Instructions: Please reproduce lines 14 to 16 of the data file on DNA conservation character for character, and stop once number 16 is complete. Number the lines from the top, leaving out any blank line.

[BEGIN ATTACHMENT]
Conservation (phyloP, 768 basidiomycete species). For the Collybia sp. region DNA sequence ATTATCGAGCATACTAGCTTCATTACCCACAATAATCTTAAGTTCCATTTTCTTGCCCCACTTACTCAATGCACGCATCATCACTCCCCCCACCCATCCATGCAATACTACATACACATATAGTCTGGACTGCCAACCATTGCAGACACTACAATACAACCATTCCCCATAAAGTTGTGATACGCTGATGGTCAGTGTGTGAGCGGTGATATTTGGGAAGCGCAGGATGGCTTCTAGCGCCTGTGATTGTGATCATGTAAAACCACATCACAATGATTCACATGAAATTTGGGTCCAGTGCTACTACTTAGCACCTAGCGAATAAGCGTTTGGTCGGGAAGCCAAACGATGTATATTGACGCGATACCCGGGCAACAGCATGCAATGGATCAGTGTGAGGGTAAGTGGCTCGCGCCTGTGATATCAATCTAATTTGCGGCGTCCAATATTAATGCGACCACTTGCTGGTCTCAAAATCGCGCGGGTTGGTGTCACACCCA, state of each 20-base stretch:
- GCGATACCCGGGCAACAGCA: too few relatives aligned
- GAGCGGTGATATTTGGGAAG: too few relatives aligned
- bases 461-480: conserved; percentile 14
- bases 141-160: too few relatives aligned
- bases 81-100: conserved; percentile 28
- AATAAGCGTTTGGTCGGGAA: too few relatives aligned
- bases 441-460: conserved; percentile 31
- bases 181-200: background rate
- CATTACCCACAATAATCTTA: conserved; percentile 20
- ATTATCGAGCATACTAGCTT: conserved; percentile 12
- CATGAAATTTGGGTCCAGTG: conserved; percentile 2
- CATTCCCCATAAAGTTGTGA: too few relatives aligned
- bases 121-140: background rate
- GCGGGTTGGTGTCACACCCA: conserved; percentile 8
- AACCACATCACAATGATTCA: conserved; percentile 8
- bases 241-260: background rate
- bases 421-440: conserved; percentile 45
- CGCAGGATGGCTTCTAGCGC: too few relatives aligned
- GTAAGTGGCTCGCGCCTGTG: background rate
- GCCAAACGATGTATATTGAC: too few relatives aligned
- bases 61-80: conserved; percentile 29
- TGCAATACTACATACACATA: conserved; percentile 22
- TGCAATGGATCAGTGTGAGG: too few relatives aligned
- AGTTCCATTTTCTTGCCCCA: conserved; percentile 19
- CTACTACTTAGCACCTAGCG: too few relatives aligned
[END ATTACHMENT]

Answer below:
- bases 121-140: background rate
- GCGGGTTGGTGTCACACCCA: conserved; percentile 8
- AACCACATCACAATGATTCA: conserved; percentile 8